Since I did not want to hijack/obscure the SITREP thread, I'm posting details and findings here, to put it up for discussion:
Were gun batteries able to put enough ad hoc smoke on the ground to obscure ... ?
The U.S. War Department publication 'Tactical and Technical Trends' No. 6 August 27 1942 said:PART ONE
Research on German use of smoke as a weapon has produced considerable information on the organization of German smoke units and the large-scale use of smoke in tactical roles.
The idea that climatic conditions in the Middle East made the use of smoke impracticable has been proved by experience to be incorrect. Conditions will vary, but it will frequently be possible to use smoke effectively.
German Smoke-Producing Units (Nebelwerferabteilungen)
Six of these units have thus far been identified in the German Army. It is possible that eventually each Corps will include a smoke-producing unit. These have been identified in regimental chemical headquarters but only as administrative, non-operational headquarters.
Engineer Units. These are believed to be equipped with smoke projectors manned by sections of two to three men. The scale of equipment is not known.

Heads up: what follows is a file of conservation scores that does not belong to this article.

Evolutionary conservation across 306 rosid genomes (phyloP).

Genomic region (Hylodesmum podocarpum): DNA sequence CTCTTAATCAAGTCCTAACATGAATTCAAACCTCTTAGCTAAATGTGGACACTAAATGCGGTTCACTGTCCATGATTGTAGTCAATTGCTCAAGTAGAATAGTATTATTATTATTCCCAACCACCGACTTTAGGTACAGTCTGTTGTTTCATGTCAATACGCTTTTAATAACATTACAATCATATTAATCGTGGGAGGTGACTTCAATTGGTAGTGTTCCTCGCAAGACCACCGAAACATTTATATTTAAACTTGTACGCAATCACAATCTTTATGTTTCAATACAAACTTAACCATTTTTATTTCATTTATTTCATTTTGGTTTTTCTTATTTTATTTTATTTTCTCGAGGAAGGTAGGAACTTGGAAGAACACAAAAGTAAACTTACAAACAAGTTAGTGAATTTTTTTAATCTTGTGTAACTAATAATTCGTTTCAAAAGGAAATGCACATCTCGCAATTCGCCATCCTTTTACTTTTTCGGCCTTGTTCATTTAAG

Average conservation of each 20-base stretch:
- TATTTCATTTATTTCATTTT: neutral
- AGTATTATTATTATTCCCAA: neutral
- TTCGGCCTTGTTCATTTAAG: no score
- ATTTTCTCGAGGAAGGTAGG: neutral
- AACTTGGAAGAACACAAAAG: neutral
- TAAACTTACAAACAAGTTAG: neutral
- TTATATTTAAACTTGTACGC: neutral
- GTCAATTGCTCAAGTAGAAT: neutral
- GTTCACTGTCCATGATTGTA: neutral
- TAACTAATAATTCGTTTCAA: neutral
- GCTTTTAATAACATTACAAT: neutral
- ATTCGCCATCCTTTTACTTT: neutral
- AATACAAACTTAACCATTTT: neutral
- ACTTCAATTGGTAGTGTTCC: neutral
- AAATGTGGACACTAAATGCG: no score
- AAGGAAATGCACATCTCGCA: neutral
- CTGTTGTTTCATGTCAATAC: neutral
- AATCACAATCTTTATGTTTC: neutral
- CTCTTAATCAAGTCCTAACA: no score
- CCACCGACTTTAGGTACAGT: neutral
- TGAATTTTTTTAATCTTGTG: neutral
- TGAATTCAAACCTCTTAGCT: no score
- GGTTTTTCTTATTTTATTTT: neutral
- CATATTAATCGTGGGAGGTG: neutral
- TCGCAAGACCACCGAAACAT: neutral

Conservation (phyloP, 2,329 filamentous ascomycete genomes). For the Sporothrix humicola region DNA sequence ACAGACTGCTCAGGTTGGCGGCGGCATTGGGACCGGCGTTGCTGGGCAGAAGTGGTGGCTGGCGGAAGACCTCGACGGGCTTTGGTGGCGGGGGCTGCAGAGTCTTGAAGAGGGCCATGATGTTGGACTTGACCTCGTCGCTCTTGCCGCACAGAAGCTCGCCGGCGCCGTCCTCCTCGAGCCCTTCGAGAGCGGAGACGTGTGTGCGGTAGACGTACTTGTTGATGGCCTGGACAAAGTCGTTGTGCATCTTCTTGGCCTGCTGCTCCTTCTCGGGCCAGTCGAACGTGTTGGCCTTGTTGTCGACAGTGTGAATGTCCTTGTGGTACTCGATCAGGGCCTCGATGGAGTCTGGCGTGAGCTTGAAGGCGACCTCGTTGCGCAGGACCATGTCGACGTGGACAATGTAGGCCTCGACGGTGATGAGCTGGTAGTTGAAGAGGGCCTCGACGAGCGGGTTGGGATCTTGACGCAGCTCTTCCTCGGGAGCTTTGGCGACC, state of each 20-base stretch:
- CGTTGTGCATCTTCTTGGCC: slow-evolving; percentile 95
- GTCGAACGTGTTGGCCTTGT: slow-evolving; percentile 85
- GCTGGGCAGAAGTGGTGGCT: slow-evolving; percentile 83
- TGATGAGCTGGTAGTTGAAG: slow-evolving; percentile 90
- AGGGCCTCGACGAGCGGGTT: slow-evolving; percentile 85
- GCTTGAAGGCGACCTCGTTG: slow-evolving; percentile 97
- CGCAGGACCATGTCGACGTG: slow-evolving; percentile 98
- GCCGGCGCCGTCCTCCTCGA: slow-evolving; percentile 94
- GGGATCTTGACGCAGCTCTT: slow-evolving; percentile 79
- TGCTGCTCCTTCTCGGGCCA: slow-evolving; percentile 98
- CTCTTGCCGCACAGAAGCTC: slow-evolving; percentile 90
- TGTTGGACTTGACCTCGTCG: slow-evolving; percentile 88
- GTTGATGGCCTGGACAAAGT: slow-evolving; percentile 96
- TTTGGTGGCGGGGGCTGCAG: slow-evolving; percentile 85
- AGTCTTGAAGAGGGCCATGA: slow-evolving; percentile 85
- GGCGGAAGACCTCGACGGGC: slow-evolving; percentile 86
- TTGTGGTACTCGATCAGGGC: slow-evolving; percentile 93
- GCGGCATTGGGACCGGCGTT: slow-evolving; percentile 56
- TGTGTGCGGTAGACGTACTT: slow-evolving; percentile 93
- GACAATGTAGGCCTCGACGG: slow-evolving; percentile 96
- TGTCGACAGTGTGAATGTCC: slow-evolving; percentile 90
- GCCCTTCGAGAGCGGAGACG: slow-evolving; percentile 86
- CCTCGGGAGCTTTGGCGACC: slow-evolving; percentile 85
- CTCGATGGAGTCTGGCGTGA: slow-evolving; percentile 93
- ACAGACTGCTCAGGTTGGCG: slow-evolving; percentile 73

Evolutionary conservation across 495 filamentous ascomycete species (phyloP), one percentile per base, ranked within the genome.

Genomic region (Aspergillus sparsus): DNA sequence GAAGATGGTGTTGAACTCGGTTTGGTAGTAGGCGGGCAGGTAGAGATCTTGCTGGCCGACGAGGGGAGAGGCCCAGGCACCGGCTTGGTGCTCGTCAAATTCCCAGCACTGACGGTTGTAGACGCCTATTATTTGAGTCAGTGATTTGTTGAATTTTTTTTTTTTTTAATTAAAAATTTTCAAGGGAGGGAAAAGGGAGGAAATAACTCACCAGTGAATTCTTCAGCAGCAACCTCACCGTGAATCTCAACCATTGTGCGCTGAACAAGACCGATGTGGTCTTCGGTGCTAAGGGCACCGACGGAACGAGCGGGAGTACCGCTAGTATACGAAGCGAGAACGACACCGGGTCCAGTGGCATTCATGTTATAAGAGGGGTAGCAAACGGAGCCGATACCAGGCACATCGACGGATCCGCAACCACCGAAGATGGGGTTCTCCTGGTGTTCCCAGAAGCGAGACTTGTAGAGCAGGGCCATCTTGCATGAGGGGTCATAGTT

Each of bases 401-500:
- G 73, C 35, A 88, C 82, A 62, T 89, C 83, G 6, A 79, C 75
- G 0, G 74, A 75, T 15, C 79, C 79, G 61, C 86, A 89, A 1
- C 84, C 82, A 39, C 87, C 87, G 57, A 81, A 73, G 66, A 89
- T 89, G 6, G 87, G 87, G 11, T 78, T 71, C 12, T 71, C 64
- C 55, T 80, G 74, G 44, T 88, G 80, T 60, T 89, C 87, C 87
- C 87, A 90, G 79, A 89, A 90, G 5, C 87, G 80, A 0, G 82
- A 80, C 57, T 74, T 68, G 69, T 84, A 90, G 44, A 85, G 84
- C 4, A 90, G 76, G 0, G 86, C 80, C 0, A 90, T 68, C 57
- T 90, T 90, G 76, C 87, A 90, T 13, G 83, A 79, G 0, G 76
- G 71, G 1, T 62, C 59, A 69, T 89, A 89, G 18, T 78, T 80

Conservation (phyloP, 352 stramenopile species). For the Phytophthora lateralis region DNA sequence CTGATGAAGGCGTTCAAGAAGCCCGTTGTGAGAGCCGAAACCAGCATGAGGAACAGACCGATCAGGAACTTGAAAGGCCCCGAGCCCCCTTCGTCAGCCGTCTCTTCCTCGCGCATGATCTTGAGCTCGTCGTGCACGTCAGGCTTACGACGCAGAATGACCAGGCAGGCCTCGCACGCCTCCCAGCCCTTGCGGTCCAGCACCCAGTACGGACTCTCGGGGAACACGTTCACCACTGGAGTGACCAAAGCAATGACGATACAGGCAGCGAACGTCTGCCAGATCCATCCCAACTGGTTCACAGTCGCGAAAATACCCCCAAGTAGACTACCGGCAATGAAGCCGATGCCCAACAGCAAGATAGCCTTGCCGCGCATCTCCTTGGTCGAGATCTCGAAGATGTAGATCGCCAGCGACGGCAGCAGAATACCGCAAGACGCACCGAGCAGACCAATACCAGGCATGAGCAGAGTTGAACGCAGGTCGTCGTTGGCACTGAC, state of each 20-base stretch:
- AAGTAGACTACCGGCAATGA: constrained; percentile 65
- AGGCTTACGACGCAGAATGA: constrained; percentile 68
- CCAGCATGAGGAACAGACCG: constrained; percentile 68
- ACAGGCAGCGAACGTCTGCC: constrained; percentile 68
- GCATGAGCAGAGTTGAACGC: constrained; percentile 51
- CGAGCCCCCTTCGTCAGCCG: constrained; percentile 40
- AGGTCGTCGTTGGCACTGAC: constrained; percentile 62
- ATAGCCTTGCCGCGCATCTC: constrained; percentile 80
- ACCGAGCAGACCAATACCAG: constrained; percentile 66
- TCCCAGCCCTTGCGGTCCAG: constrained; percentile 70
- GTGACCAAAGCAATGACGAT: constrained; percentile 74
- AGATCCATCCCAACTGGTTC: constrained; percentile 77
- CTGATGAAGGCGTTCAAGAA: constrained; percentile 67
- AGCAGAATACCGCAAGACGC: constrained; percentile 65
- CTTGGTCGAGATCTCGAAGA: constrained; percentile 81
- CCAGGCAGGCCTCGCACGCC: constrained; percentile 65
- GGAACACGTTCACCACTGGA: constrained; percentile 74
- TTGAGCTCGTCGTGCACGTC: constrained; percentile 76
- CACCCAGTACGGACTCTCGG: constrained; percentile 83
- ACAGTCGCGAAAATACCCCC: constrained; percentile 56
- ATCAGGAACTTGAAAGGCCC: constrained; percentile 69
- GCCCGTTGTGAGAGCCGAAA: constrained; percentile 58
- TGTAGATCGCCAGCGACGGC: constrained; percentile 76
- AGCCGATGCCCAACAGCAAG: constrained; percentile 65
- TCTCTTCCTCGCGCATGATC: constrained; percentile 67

... [ ] Army and corps commanders allot smoke troops, equipment, and ammunition to subordinate formations for large-scale screening operations. The divisional commander usually decides on the use of smoke, and its exploitation by artillery fire and troop movements. In employing smoke heavy concentrations are usually sought. The following uses are quoted:
(1) Concealment of forward movements, and initiation of surprise attacks.
(2) Reduction of casualties.
(3) Assistance in taking open ground
(4) Covering river crossings.
(5) Blinding enemy positions and observation posts.
(6) Economy of ammunition, and reducing artillery's task.
(7) To some extent replacement of covering fire.
(8) Assistance to the main effort of the attack.
(9) Concealment of weakness in the secondary attack or of gaps in the attacking forces.
(10) Protection of flanks.
(1) Blinding enemy observation posts.
(2) Concealing activities in the main line of resistance.
(3) Concealing troop movements to prevent observation from ground and air.
Throughout German teaching it is emphasized that smoke must always be laid on the enemy and not on friendly troops. The normal use of smoke to assist daylight withdrawal and to blind the enemy is also mentioned.
An interesting use of smoke is found in the suggestion that screens might be put down purely as a deceptive measure to mislead the enemy as to intentions.
The following principles are laid down for German troops when fighting in smoke:
(1) Smoke impedes defense rather than attack.
(2) Route-finding by compass is essential.
(3) Units should be guided through pre-assigned sectors.
(4) Close combat is decisive.
(5) Careful preparation of fire plans is essential in defense.
(6) Particular points of danger should be protected by units armed with bayonet.